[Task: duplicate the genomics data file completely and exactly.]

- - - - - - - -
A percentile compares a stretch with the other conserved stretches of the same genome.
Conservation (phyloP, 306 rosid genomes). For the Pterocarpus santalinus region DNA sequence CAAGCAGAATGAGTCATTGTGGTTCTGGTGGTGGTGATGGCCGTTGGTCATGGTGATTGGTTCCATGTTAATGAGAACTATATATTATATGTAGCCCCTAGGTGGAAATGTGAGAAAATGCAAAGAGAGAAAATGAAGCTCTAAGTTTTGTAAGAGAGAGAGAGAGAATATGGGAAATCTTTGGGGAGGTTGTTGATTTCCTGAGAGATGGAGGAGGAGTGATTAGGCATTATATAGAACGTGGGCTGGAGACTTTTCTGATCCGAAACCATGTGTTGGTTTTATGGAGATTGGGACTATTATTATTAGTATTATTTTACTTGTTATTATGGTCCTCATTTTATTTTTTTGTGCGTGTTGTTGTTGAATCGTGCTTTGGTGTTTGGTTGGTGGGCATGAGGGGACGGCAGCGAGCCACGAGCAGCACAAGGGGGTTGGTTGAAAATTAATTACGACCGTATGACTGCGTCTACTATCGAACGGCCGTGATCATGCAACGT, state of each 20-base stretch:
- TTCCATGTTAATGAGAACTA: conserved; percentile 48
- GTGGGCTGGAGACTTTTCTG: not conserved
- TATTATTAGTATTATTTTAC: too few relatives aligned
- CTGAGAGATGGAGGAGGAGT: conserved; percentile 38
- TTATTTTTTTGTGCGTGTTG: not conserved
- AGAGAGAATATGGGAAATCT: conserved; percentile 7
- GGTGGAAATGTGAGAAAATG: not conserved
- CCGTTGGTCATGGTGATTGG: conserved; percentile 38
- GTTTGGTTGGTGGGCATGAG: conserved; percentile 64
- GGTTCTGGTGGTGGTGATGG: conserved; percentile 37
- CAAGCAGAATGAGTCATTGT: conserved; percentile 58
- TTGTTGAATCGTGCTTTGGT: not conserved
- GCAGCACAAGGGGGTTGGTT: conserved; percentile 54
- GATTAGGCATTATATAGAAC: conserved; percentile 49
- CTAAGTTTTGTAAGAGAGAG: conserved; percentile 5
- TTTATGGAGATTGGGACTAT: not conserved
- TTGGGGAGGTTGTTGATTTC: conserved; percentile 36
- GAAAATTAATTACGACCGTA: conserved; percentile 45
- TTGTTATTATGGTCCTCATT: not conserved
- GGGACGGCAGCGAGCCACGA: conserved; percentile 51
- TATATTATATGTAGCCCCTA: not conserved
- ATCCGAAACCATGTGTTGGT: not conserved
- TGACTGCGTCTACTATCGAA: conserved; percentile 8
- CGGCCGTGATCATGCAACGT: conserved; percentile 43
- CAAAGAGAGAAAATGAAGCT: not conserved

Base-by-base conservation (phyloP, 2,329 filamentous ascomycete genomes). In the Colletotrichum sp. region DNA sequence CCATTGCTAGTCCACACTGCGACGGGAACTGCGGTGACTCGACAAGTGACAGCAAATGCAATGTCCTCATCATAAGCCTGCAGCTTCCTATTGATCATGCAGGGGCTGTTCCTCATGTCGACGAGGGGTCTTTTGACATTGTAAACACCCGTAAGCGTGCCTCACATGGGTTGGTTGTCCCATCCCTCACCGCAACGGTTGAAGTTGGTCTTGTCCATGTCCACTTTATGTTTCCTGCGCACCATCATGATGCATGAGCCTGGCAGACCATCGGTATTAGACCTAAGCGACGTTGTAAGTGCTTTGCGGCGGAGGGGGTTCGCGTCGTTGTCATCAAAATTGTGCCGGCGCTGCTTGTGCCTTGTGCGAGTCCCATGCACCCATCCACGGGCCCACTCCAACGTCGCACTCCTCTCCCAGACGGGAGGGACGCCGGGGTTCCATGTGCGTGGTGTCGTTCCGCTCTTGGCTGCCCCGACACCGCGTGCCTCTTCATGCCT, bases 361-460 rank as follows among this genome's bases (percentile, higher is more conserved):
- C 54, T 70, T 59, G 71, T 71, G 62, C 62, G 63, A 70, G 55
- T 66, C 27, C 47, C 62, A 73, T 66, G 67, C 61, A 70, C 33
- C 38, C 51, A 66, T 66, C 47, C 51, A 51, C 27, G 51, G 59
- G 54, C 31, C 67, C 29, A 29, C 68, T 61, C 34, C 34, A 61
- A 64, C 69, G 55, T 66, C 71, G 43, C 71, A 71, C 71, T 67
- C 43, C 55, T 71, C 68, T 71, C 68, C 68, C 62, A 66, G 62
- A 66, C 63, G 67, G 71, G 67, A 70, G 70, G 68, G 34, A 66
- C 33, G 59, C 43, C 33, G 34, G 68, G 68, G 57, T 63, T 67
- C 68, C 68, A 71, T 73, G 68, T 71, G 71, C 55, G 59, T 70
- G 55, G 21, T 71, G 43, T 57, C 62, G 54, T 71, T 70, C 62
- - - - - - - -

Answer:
A percentile compares a stretch with the other conserved stretches of the same genome.
Conservation (phyloP, 306 rosid genomes). For the Pterocarpus santalinus region DNA sequence CAAGCAGAATGAGTCATTGTGGTTCTGGTGGTGGTGATGGCCGTTGGTCATGGTGATTGGTTCCATGTTAATGAGAACTATATATTATATGTAGCCCCTAGGTGGAAATGTGAGAAAATGCAAAGAGAGAAAATGAAGCTCTAAGTTTTGTAAGAGAGAGAGAGAGAATATGGGAAATCTTTGGGGAGGTTGTTGATTTCCTGAGAGATGGAGGAGGAGTGATTAGGCATTATATAGAACGTGGGCTGGAGACTTTTCTGATCCGAAACCATGTGTTGGTTTTATGGAGATTGGGACTATTATTATTAGTATTATTTTACTTGTTATTATGGTCCTCATTTTATTTTTTTGTGCGTGTTGTTGTTGAATCGTGCTTTGGTGTTTGGTTGGTGGGCATGAGGGGACGGCAGCGAGCCACGAGCAGCACAAGGGGGTTGGTTGAAAATTAATTACGACCGTATGACTGCGTCTACTATCGAACGGCCGTGATCATGCAACGT, state of each 20-base stretch:
- TTCCATGTTAATGAGAACTA: conserved; percentile 48
- GTGGGCTGGAGACTTTTCTG: not conserved
- TATTATTAGTATTATTTTAC: too few relatives aligned
- CTGAGAGATGGAGGAGGAGT: conserved; percentile 38
- TTATTTTTTTGTGCGTGTTG: not conserved
- AGAGAGAATATGGGAAATCT: conserved; percentile 7
- GGTGGAAATGTGAGAAAATG: not conserved
- CCGTTGGTCATGGTGATTGG: conserved; percentile 38
- GTTTGGTTGGTGGGCATGAG: conserved; percentile 64
- GGTTCTGGTGGTGGTGATGG: conserved; percentile 37
- CAAGCAGAATGAGTCATTGT: conserved; percentile 58
- TTGTTGAATCGTGCTTTGGT: not conserved
- GCAGCACAAGGGGGTTGGTT: conserved; percentile 54
- GATTAGGCATTATATAGAAC: conserved; percentile 49
- CTAAGTTTTGTAAGAGAGAG: conserved; percentile 5
- TTTATGGAGATTGGGACTAT: not conserved
- TTGGGGAGGTTGTTGATTTC: conserved; percentile 36
- GAAAATTAATTACGACCGTA: conserved; percentile 45
- TTGTTATTATGGTCCTCATT: not conserved
- GGGACGGCAGCGAGCCACGA: conserved; percentile 51
- TATATTATATGTAGCCCCTA: not conserved
- ATCCGAAACCATGTGTTGGT: not conserved
- TGACTGCGTCTACTATCGAA: conserved; percentile 8
- CGGCCGTGATCATGCAACGT: conserved; percentile 43
- CAAAGAGAGAAAATGAAGCT: not conserved

Base-by-base conservation (phyloP, 2,329 filamentous ascomycete genomes). In the Colletotrichum sp. region DNA sequence CCATTGCTAGTCCACACTGCGACGGGAACTGCGGTGACTCGACAAGTGACAGCAAATGCAATGTCCTCATCATAAGCCTGCAGCTTCCTATTGATCATGCAGGGGCTGTTCCTCATGTCGACGAGGGGTCTTTTGACATTGTAAACACCCGTAAGCGTGCCTCACATGGGTTGGTTGTCCCATCCCTCACCGCAACGGTTGAAGTTGGTCTTGTCCATGTCCACTTTATGTTTCCTGCGCACCATCATGATGCATGAGCCTGGCAGACCATCGGTATTAGACCTAAGCGACGTTGTAAGTGCTTTGCGGCGGAGGGGGTTCGCGTCGTTGTCATCAAAATTGTGCCGGCGCTGCTTGTGCCTTGTGCGAGTCCCATGCACCCATCCACGGGCCCACTCCAACGTCGCACTCCTCTCCCAGACGGGAGGGACGCCGGGGTTCCATGTGCGTGGTGTCGTTCCGCTCTTGGCTGCCCCGACACCGCGTGCCTCTTCATGCCT, bases 361-460 rank as follows among this genome's bases (percentile, higher is more conserved):
- C 54, T 70, T 59, G 71, T 71, G 62, C 62, G 63, A 70, G 55
- T 66, C 27, C 47, C 62, A 73, T 66, G 67, C 61, A 70, C 33
- C 38, C 51, A 66, T 66, C 47, C 51, A 51, C 27, G 51, G 59
- G 54, C 31, C 67, C 29, A 29, C 68, T 61, C 34, C 34, A 61
- A 64, C 69, G 55, T 66, C 71, G 43, C 71, A 71, C 71, T 67
- C 43, C 55, T 71, C 68, T 71, C 68, C 68, C 62, A 66, G 62
- A 66, C 63, G 67, G 71, G 67, A 70, G 70, G 68, G 34, A 66
- C 33, G 59, C 43, C 33, G 34, G 68, G 68, G 57, T 63, T 67
- C 68, C 68, A 71, T 73, G 68, T 71, G 71, C 55, G 59, T 70
- G 55, G 21, T 71, G 43, T 57, C 62, G 54, T 71, T 70, C 62